Federal regulators will testify before the House Financial Services Committee on March 29 about the Silicon Valley Bank (SVB) and Signature Bank collapses, according to a press release.
Committee Chair Patrick McHenry, R-N.C., and Rep. Maxine Waters, D-Calif., confirmed Friday that the hearing would “allow us to begin to understand why and how these banks failed.”
“We are working around the clock to deliver answers to the American people in order to protect depositors, promote the safety and soundness of America’s banks, and strengthen our financial system,” McHenry and Waters said.
“We will conduct this hearing without fear or favor to get the answers the American people deserve,” they added.
Witnesses will include Federal Deposit Insurance Corporation (FDIC) Chairman Martin J. Gruenberg and Michael Barr, vice chairman of the Federal Reserve for Supervision.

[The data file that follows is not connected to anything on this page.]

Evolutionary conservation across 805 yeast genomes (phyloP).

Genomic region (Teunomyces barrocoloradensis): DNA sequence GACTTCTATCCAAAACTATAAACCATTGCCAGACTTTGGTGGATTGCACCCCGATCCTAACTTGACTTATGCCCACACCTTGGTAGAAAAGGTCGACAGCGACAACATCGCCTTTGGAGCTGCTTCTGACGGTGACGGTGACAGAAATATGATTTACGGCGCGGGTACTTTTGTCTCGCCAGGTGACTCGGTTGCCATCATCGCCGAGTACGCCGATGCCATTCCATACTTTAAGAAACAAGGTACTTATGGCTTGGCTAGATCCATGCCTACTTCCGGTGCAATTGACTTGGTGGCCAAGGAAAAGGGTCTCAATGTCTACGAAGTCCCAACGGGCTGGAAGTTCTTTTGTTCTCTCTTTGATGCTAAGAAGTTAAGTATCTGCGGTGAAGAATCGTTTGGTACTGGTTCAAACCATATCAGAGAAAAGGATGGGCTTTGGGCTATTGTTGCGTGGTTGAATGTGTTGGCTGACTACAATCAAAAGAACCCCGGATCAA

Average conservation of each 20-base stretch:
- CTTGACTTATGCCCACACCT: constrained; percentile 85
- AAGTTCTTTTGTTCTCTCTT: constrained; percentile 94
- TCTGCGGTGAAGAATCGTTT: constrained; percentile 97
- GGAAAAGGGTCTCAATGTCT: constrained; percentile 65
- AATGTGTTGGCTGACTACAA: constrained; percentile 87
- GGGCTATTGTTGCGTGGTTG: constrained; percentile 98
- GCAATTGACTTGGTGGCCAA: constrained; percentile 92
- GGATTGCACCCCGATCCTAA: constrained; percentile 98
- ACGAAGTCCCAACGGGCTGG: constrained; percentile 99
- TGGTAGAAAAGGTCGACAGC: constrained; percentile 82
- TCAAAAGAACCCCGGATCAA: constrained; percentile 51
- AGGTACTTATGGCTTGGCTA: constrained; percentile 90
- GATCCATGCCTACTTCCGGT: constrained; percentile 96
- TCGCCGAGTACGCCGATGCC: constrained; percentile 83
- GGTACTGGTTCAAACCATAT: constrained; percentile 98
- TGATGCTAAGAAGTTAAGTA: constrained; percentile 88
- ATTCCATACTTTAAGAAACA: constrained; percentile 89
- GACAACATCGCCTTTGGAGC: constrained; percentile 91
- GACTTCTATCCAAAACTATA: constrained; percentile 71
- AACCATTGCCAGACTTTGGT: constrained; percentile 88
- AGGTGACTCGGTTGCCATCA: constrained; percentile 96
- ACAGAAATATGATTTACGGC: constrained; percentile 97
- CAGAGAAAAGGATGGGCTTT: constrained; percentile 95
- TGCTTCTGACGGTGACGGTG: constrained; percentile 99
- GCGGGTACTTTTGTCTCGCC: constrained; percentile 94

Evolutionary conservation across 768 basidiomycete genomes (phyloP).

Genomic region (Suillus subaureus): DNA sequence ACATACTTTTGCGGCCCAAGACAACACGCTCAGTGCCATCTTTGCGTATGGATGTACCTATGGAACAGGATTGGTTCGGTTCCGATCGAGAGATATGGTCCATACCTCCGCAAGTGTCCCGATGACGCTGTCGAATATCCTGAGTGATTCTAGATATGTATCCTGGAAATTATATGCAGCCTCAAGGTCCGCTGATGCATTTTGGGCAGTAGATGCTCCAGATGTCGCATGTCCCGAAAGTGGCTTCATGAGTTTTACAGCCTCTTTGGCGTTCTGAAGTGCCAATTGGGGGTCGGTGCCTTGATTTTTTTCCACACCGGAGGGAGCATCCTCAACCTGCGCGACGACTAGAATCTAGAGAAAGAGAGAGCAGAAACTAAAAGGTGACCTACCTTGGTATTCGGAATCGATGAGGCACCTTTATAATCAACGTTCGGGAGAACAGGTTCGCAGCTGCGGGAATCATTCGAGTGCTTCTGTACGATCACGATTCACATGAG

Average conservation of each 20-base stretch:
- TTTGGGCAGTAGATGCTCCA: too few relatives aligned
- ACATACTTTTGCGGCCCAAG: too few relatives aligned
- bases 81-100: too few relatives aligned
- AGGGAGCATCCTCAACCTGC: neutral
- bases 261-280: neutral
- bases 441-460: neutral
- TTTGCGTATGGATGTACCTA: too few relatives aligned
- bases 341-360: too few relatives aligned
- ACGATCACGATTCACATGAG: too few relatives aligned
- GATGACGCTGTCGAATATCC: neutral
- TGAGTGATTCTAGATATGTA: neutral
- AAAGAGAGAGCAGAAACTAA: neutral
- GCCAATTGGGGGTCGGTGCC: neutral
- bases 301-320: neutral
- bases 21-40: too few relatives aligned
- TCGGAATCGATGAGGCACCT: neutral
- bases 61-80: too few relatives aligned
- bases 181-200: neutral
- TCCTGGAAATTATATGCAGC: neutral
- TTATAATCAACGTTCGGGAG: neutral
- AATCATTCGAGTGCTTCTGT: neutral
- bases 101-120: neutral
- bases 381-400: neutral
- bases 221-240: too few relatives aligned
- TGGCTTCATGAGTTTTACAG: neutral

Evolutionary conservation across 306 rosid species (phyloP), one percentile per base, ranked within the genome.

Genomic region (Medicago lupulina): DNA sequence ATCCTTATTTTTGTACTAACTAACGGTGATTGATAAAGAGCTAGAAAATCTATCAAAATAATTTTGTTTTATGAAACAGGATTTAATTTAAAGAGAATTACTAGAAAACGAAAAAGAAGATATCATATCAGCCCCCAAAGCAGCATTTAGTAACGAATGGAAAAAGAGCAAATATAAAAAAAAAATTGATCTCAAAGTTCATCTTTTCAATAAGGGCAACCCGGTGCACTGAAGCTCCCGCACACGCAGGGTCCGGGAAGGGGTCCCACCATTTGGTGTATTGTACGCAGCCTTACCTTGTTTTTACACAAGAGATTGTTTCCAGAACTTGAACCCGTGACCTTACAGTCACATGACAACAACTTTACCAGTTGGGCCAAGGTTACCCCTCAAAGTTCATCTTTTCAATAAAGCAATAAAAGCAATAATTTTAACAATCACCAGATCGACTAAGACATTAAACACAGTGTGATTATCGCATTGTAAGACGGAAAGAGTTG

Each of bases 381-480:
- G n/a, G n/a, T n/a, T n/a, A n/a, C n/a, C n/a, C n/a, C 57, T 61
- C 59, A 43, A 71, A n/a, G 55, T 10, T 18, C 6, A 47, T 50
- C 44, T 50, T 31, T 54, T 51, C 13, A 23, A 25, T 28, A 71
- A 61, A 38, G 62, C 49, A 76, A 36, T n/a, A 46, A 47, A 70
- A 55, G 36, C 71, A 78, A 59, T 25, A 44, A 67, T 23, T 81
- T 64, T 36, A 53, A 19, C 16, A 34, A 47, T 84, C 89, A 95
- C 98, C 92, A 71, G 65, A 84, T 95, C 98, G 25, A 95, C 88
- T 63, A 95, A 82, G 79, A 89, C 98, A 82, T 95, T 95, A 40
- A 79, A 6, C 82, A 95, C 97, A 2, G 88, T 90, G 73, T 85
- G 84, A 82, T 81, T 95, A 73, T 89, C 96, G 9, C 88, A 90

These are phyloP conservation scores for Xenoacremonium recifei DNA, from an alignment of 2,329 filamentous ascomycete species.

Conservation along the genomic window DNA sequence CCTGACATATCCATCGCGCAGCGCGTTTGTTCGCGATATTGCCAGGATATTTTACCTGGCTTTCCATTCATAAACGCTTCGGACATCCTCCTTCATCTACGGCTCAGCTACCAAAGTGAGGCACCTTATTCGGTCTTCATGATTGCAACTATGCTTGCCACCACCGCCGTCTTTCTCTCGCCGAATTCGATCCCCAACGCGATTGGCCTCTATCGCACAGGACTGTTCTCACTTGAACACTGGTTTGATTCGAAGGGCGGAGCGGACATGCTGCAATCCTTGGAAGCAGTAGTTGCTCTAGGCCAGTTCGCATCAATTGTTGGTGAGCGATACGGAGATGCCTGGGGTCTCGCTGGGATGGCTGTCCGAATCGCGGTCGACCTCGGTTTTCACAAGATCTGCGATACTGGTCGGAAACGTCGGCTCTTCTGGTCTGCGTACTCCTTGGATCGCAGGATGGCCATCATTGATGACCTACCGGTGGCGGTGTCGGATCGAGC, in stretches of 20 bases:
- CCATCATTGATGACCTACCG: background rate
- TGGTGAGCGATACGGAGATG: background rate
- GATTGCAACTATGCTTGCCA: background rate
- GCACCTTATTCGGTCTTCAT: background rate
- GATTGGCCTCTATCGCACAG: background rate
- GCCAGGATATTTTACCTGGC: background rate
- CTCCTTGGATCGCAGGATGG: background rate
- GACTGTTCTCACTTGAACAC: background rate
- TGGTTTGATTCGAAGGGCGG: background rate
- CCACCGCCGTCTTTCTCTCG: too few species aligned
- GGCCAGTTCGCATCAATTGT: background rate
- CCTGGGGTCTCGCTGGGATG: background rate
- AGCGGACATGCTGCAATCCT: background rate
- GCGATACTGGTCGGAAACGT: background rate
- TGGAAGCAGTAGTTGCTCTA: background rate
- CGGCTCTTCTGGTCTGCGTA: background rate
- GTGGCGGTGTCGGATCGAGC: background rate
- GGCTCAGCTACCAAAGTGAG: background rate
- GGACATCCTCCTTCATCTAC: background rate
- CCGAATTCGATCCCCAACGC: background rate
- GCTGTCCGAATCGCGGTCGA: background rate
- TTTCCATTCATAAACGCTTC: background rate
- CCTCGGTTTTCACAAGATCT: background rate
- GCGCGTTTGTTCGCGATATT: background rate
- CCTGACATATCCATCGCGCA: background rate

According to the release, more individuals might also be called as the hearing date approaches.
The announcement comes one day after the Senate Finance Committee held a hearing with Treasury Secretary Janet Yellen over the department’s 2024 budget request, in which lawmakers probed her over the recent turmoil.
Yellen admitted to the upper chamber that not all depositors would be protected over the FDIC insurance limits of $250,000 per account — an exception that was made for customers of SVB and Signature Bank.
“Our banking system remains sound, and Americans can feel confident that their deposits will be there when they need them,” she assured the panel Thursday.
SVB, a former financial institution that primarily lent to technology startups, became the second-largest banking failure in American history when it closed its doors last week. Several days later, Signature Bank followed.
Since then, European bank Credit Suisse underwent a sharp downturn in its shares before the Swiss National Bank offered it a lifeline.